"I never try to write a valentine. I always try to tell the story straight," says Glenn Stout, who makes his third visit to the podcast.
Buckle up, CNFers, I’m Brendan O’Meara and this is my podcast, the show where I speak to the best writers and filmmakers, producers and podcasters about the art and craft of telling true stories. I try and extract habits and routines around the work so you can apply those tools of mastery to your own work.
Subscribe on Apple Podcasts, steam on Spotify, find the show and do it up. If you dig the show, if there’s a tasty nugget you know will help a fellow CNFer, pass it along to one person. Share it with you dozen Twitter followers, or your 300 Twitter followers and if you have a moment, consider leaving a review on Apple Podcasts. Head over to brendanomeara.com for show notes and to sign up for my monthly newsletter where I give out reading recommendations, writing tips, and what you might have missed from the world of the podcast. Once a month. No spam. Can’t beat it.
So it’s Glenn Stout this week author, at last count, of 3,000 books, go look it up. His latests is the most comprehensive history of the New England Patriots to date titled The Pats: An Illustrated History of the New England Patriots. He put this book together with his long time collaborator Richard Johnson, who handled much of the curating of the art you’ll find in this gorgeous book.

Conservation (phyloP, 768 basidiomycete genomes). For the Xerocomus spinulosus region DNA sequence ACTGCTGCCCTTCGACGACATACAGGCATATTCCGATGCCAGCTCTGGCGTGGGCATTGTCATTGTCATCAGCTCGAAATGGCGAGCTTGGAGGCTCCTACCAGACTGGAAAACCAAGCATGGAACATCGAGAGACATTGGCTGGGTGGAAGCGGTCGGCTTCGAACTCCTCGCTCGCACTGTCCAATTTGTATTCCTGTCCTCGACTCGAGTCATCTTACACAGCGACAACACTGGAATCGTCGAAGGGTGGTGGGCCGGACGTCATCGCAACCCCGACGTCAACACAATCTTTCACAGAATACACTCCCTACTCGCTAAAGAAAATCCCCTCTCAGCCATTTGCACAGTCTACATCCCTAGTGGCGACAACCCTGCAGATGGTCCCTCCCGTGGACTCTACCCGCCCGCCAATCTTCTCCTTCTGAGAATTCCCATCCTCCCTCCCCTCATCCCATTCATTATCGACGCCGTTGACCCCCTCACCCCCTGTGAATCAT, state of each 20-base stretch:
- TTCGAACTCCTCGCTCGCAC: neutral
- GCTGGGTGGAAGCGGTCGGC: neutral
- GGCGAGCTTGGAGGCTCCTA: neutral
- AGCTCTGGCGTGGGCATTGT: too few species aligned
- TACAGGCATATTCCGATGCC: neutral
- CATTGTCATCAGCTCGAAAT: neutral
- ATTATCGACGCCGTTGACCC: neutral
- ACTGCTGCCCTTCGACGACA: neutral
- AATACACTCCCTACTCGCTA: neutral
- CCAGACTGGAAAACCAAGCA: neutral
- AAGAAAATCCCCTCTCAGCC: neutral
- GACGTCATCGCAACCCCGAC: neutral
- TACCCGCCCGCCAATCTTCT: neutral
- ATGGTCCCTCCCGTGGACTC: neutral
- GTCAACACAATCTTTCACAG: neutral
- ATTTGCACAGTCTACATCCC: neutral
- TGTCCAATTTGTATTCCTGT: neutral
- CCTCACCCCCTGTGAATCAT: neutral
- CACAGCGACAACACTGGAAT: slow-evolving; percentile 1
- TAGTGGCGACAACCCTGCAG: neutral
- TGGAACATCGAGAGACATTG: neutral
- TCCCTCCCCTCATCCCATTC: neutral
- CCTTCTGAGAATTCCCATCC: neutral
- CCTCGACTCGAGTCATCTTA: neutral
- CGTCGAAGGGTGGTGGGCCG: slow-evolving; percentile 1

So Glenn came back for his third trip to the show. We talk about shotgunning ledes, chain smoking book projects, rationing out energy and, of course the Patriots, my home team, being a New England boy.
Thanks to out sponsors in Goucher College's MFA in Nonfiction and Creative Nonfiction Magazine.
Glenn is @glennstout on Twitter. Go buy the book for the Pats fan in your life. I’m @BrendanOMeara and @CNFPod on Twitter. You can follow along on Facebook @CNFPodHost/The Creative Nonfiction Podcast. I’m also @brendanomeara on Instagram if you like rando pics, drawings, and audiograms.
Is that it? I think that’s it. Happy Thanksgiving, gobble gobble mofos.
And remember, if you can’t do, interview, see ya!
Brin-Jonathan Butler has the world record for appearances on The Creative Nonfiction Podcast at four times.His new book The Grandmaster: Magnus Carlsen and the Match that Made Chess Great Again is a masterpiece.
Be sure to visit Brendan O’Meara.com for show notes and to sign up for my monthly newsletter. If you want to connect on social, I”m @BrendanOMeara and @CNFPod on twitter. On Facebook you can search for the podcast by name and the hanlde @CNFPodHost. If you’re an Instagrammer, I post drawings I do and audiograms from the show.
Got any questions or concerns? Ping me on social or email me firstname.lastname@example.org. Maybe I’ll answer the question on the show.